Rescuers Still Searching For Survivors In Morocco As Death Count From Earthquake Reaches 2100.

Photo: ABU ADEM MUHAMMED/ANADOLU AGENCY. Dogs are helping with the search for survivors or bodies.
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Rescuers in Morocco continued to search Monday for any remaining survivors and bodies buried under collapsed buildings after the powerful earthquake that killed more than 2,100 people.

The government said search teams from Britain, Spain, Qatar and the United Arab Emirates were joining the effort to dig through the rubble in villages in the Atlas Mountains.

The magnitude 6.8 earthquake struck Friday night, injuring more than 2,400 people in addition to the dead. The U.S. Geological Survey said the epicenter of the quake was 72 kilometers southwest of Marrakech.

The United Nations estimated that 300,000 people were affected by the quake, which was the most powerful to hit Morocco in a century. Rescue efforts were slow, and some Moroccans complained on social networks that the government wasn’t allowing more rescue workers into the country to help.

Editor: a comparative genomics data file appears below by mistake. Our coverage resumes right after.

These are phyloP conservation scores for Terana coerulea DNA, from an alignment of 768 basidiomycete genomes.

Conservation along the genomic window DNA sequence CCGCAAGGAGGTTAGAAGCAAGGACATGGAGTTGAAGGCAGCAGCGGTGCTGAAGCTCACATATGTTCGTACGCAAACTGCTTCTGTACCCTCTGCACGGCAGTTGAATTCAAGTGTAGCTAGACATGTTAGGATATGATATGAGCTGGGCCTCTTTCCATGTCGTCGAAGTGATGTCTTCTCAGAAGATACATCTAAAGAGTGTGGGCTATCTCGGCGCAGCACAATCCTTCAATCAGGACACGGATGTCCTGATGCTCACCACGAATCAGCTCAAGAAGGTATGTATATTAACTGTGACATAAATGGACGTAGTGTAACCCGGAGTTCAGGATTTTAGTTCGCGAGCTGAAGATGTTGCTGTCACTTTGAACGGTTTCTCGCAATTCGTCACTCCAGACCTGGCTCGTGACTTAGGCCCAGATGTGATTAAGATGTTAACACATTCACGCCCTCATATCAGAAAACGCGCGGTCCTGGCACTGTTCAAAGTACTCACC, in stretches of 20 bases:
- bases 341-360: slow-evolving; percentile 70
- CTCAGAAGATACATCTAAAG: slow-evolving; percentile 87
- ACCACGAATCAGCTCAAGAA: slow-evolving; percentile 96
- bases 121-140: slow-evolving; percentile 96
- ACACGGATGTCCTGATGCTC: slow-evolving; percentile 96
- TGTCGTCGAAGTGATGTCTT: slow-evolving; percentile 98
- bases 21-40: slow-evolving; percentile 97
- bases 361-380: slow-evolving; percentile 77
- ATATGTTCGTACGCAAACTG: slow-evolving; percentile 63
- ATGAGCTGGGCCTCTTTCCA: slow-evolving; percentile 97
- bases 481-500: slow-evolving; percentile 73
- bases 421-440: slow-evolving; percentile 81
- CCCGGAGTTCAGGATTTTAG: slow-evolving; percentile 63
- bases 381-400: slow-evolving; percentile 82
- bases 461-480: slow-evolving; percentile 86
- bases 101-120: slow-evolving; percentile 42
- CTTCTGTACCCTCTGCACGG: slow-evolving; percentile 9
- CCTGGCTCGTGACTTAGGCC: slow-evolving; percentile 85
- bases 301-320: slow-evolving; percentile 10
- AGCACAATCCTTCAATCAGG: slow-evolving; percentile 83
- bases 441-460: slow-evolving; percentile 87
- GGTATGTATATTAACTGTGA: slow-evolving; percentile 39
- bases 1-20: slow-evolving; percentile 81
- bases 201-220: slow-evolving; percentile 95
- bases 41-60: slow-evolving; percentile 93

U.S. President Joe Biden told reporters Sunday that his administration stood ready to provide any necessary assistance to Morocco.

Those left homeless by the quake’s destruction slept outside for a third consecutive night Sunday. Thousands of residents are still waiting for the arrival of food, water and electricity, with giant boulders from landslides blocking several steep mountain roads.

King Mohammed VI ordered three days of national mourning starting Sunday as flags were lowered across the country. The army mobilized specialized search and rescue teams, and the king ordered water, food rations and shelter to be provided to those who lost their homes.

The king called for mosques across the kingdom to hold prayers Sunday for the victims, many of whom were buried Saturday amid the frenzy of rescue work nearby.

Source: VOA. Some information for this story came from The Associated Press
Agence France-Presse, and Reuters.
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